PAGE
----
College of Science faculty, staff, and graduate students have earned a record-breaking number of honors at University Day, a celebratory launch to the academic year featuring an annual awards ceremony. Science winners amassed an impressive 12 awards, beating the previous record of seven and garnering the most of any college across Oregon State.
Four College of Science graduate students were selected for the prestigious NSF Graduate Student Research Fellowship Program in the 2022-23 school year. The program recognizes and supports outstanding graduate students in STEM who are pursuing research-based master’s and doctoral degrees in the U.S.
Adam Chouinard, a senior instructor in the Department of Integrative Biology, has received a $2.88 million grant from the National Science Foundation for a group project aimed at shifting the landscape of biology education on a national scale through graduate teaching professional development.
College of Science faculty, staff and graduate students received awards for innovative teaching, diversity advocacy, mentorship and more at University Day, Oregon State University’s prestigious annual awards.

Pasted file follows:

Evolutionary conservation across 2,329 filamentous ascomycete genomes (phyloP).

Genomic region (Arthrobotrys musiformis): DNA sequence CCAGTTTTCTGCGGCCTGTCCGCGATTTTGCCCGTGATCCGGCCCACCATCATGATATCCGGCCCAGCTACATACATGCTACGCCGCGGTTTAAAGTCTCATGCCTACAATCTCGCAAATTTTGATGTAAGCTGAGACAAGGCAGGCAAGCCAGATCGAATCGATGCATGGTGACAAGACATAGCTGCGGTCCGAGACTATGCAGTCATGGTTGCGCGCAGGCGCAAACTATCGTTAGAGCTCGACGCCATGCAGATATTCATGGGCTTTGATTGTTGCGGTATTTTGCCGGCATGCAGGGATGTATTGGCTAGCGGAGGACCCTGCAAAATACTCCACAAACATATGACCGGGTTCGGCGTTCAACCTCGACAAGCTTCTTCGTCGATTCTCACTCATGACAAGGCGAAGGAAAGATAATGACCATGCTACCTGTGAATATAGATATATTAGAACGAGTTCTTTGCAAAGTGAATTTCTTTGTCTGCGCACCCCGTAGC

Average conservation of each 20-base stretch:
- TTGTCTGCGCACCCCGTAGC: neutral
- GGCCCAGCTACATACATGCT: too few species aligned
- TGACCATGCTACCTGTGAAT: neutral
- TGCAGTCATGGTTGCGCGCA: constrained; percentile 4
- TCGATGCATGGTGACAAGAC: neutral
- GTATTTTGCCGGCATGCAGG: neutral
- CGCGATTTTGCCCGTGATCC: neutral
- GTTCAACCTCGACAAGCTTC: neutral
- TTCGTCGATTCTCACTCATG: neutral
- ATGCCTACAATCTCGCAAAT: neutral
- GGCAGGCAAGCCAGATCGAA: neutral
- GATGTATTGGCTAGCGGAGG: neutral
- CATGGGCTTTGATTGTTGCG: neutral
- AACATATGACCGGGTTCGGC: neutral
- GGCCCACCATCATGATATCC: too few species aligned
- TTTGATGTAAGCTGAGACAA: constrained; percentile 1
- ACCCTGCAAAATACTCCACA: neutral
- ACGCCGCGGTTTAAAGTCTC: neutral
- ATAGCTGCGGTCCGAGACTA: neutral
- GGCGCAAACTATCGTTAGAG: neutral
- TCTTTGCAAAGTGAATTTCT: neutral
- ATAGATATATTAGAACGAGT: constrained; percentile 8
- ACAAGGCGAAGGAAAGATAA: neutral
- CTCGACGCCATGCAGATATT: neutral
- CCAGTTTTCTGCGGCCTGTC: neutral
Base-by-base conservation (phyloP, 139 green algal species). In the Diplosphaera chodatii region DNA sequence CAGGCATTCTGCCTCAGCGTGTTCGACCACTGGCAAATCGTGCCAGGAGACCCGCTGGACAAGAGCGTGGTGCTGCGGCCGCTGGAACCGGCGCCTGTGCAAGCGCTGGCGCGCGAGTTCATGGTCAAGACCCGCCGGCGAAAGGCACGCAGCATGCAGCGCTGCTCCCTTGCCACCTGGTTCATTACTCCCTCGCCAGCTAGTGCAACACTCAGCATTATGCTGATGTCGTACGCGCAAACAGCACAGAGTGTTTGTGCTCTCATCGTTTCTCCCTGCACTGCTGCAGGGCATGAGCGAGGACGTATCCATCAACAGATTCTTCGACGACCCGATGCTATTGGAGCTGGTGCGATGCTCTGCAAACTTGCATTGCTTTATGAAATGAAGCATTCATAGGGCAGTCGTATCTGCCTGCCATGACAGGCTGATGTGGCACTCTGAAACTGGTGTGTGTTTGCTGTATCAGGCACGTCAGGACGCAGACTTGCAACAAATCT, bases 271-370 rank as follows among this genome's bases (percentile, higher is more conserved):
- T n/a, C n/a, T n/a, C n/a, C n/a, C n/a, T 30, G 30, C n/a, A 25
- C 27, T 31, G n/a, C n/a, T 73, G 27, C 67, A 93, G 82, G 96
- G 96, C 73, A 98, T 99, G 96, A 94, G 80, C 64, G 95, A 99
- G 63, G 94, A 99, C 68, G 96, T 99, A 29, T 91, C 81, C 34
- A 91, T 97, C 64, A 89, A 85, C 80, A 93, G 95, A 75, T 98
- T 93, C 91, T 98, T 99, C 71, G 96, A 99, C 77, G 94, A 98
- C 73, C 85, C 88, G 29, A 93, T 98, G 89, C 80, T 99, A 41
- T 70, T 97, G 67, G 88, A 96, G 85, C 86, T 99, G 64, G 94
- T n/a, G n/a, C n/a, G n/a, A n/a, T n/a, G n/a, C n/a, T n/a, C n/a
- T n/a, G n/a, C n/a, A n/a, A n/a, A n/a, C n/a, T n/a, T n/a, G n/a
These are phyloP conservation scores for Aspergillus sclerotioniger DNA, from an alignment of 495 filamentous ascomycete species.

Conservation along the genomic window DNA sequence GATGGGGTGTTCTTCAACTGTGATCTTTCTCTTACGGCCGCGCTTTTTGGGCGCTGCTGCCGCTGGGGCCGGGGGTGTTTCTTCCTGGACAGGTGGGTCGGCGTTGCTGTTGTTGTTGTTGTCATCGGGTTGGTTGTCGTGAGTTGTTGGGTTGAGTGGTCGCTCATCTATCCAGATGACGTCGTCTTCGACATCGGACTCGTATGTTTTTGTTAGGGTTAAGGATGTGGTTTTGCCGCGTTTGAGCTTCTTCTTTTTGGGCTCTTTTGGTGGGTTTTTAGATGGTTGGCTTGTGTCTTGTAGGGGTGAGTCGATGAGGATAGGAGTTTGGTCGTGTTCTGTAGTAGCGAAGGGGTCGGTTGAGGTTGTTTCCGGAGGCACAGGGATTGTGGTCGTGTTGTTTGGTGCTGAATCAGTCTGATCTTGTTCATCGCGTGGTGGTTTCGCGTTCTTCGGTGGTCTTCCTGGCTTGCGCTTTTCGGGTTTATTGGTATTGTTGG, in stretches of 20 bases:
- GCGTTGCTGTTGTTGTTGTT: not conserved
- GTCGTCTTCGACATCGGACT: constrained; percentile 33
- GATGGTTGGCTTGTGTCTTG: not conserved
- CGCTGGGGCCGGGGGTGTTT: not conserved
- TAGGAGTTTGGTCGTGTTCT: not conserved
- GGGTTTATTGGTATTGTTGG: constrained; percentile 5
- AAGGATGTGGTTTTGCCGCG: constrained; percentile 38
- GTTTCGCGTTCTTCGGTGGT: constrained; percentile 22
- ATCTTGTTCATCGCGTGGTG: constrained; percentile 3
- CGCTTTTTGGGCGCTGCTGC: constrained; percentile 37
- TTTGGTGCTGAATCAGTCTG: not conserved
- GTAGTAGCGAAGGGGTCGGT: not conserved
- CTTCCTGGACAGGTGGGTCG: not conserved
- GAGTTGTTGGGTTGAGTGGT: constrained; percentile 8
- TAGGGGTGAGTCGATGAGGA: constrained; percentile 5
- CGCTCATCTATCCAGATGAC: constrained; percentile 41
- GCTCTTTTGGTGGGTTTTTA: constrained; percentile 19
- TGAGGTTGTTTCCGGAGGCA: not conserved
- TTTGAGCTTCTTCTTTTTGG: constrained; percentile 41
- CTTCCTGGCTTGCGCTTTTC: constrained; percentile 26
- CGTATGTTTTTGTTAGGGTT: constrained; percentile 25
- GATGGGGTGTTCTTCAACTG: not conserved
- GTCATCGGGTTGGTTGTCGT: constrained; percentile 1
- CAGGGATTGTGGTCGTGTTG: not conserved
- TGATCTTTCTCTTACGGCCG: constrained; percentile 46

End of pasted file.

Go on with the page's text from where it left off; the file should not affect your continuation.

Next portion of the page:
Since childhood, recent Ph.D. grad Andrea Burton knew she loved animals and nature and was confident that a career in biology was in her future. Now, she is a published scholar who strives to make a difference for both students and marine wildlife.
Two College of Science first-year Ph.D. students have been selected for the prestigious National Science Foundation Graduate Research Fellowship Program (NSF GRFP) in 2022. They are among five Oregon State University students to receive the award this year.
Research by an Integrative Biology Ph.D. candidate Anne Devan-Song in Oregon State University’s College of Science has upended the conventional wisdom that for a century has incorrectly guided the study of the eastern spadefoot toad, which is considered endangered in part of its range.
Integrative Biology Ph.D. candidate Bryan K. Lynn studies evolutionary game theory, advocates for LGBTQ+ equity, and excels at pastry creation. His work uses mathematical modeling to investigate the evolution of cooperation, using bacteria as his subjects.
Two species of sand-stabilizing beachgrasses introduced to the Pacific Northwest starting in the early 1900s are hybridizing, raising new questions about impacts to the coastal ecosystems the non-native plants have been engineering for more than a century.